Dems to force Senate vote on net neutrality bill Wednesday

Greg Nash

Democrats will force a Senate vote on Wednesday on a bill that would save the Federal Communication Commission’s (FCC) net neutrality rules from repeal.

Senate Democrats filed a discharge petition on the bill last week, starting the clock on the long-shot effort to preserve the Obama-era consumer protections.

The legislation, introduced by Sen. Ed Markey (D-Mass.), would use authority under the Congressional Review Act (CRA) to nullify the FCC’s vote in December to roll back the rules. Under the CRA, lawmakers can force a vote in the Senate with just 30 lawmakers on board.

{mosads}The bill currently has 50 backers in the Senate, including every Democrat plus Sen. Susan Collins (R-Maine). Democrats need one more Republican to cross the aisle for 51-vote majority, but with Sen. John McCain (R-Ariz.) away from the Senate as he battles brain cancer, the math might be on their side.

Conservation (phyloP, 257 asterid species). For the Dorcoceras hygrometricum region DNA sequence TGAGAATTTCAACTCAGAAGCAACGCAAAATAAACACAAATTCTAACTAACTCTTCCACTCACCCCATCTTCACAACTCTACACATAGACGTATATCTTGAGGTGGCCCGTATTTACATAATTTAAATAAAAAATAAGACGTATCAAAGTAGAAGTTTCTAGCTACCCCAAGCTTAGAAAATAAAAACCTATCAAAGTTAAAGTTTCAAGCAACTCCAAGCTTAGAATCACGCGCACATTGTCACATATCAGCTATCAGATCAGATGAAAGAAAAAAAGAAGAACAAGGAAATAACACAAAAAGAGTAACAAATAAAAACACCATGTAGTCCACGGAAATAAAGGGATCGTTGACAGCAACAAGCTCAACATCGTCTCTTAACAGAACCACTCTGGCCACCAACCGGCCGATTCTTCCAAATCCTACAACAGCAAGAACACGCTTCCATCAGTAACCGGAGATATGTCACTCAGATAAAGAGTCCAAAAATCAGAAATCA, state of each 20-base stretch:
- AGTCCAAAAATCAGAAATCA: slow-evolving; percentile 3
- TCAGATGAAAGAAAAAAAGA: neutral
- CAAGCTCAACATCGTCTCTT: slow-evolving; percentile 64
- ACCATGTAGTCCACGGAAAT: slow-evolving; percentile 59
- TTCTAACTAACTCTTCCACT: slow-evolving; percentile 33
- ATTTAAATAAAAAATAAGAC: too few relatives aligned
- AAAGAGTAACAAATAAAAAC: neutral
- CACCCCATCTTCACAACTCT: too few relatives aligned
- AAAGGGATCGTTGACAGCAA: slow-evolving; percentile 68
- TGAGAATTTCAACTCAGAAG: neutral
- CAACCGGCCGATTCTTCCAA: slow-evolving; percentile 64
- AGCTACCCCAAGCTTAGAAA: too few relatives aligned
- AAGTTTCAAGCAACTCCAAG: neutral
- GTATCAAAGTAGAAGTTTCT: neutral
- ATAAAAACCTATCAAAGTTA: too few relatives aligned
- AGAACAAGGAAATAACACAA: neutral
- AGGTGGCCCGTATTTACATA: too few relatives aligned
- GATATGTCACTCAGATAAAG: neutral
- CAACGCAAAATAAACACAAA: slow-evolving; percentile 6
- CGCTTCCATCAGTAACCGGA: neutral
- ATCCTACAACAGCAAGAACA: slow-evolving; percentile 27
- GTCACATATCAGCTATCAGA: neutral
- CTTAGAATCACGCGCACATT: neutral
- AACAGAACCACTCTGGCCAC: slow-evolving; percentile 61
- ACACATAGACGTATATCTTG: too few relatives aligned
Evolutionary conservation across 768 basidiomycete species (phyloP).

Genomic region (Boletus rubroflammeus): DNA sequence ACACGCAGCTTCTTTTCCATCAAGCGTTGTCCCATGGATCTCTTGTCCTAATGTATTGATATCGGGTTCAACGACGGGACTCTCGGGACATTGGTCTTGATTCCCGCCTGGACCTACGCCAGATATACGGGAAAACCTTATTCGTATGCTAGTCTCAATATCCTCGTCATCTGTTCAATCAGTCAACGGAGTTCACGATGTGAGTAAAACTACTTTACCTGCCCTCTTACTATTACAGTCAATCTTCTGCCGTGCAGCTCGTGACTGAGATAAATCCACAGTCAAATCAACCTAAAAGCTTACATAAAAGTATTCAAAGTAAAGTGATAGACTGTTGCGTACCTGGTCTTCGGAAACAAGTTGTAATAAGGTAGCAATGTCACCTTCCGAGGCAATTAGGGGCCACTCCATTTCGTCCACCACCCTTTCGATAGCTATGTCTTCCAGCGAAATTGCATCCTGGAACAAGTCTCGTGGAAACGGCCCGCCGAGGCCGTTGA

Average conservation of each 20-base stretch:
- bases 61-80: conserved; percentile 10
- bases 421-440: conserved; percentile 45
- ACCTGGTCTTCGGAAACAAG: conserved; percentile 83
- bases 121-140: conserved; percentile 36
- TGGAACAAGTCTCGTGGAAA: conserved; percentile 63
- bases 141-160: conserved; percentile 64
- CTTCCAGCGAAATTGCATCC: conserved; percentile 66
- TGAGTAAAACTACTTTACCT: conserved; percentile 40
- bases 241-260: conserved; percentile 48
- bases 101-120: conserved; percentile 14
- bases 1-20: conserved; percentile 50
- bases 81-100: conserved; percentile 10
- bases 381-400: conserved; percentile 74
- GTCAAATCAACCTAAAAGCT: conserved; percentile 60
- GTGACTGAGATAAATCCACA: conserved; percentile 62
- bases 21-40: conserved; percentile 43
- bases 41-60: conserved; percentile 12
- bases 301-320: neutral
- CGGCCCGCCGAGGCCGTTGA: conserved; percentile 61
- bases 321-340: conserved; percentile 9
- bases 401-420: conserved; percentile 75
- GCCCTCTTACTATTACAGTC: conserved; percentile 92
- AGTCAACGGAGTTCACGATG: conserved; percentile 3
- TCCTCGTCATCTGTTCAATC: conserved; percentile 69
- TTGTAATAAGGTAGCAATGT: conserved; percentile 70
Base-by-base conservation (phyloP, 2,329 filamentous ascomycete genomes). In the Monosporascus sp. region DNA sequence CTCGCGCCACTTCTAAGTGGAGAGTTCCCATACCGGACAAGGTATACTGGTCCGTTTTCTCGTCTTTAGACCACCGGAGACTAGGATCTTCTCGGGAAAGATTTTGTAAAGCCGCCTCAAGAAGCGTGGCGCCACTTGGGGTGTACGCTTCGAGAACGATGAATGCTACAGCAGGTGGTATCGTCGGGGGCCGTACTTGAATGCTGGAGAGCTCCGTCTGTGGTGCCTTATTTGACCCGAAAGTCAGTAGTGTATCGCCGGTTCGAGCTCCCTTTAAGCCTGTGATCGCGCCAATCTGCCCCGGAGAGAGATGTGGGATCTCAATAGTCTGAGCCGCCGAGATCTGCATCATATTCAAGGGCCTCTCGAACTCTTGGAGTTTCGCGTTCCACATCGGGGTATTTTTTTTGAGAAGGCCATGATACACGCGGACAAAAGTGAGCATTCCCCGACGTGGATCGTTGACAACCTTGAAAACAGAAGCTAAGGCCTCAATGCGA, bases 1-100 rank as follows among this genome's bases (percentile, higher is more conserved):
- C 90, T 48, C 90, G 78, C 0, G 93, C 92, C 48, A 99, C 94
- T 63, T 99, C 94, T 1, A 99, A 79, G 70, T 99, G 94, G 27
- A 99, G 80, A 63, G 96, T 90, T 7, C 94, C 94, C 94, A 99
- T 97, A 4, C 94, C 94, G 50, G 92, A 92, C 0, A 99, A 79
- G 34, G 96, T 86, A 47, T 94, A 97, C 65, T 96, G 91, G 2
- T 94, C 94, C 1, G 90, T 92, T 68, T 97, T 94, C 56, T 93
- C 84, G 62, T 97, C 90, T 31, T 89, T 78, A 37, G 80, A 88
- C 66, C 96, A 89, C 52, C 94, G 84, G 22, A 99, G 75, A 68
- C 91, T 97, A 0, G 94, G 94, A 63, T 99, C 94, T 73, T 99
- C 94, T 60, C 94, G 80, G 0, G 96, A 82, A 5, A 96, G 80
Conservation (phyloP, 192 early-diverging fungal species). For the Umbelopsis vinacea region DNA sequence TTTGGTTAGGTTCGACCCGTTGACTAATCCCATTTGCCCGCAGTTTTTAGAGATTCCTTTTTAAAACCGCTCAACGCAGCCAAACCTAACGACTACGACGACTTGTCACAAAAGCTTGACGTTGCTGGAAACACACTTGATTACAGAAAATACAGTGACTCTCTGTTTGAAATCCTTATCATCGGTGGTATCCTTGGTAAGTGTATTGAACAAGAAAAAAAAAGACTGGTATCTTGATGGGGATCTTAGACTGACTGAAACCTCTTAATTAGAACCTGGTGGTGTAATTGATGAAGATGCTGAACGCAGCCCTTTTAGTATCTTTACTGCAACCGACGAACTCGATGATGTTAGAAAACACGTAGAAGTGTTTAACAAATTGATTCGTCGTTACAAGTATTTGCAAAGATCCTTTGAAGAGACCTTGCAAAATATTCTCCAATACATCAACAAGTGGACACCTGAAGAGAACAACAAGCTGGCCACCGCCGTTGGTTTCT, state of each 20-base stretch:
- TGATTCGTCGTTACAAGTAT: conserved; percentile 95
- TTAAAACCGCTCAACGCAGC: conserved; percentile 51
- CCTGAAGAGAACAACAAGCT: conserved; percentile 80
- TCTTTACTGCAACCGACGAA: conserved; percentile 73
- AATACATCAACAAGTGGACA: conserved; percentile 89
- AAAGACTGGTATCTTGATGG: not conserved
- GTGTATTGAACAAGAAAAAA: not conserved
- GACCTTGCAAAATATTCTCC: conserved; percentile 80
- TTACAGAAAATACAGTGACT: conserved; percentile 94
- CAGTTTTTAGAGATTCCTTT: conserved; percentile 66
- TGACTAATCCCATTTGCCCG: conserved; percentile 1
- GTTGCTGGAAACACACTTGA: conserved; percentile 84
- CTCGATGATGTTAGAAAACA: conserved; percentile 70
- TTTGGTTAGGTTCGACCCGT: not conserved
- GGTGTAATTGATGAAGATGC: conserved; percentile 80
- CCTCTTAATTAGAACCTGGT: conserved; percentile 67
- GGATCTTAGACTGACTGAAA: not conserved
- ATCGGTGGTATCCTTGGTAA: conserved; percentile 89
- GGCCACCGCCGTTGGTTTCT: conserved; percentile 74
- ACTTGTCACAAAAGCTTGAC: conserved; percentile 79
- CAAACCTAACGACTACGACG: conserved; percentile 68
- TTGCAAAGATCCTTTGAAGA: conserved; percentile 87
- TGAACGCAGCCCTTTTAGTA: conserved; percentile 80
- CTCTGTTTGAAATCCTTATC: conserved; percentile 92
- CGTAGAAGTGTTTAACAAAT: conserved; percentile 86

Democrats have long argued against repealing the rules, which require internet service providers from treating all web traffic equally.

“The repeal of net neutrality is not only a blow to the average consumer, but it is a blow to public schools, rural Americans, communities of color and small businesses,” Senate Minority Leader Charles Schumer (D-N.Y.) said in a statement Monday. “A vote against this resolution will be a vote to protect large corporations and special interests, leaving the American public to pay the price.”

Even if Markey’s legislation makes it out of the Senate, it will have a harder time reaching the floor of the House, which requires a bill to have majority support in order to force a vote.

Tags Charles Schumer Democratic Party Ed Markey John McCain Net neutrality Senate Susan Collins
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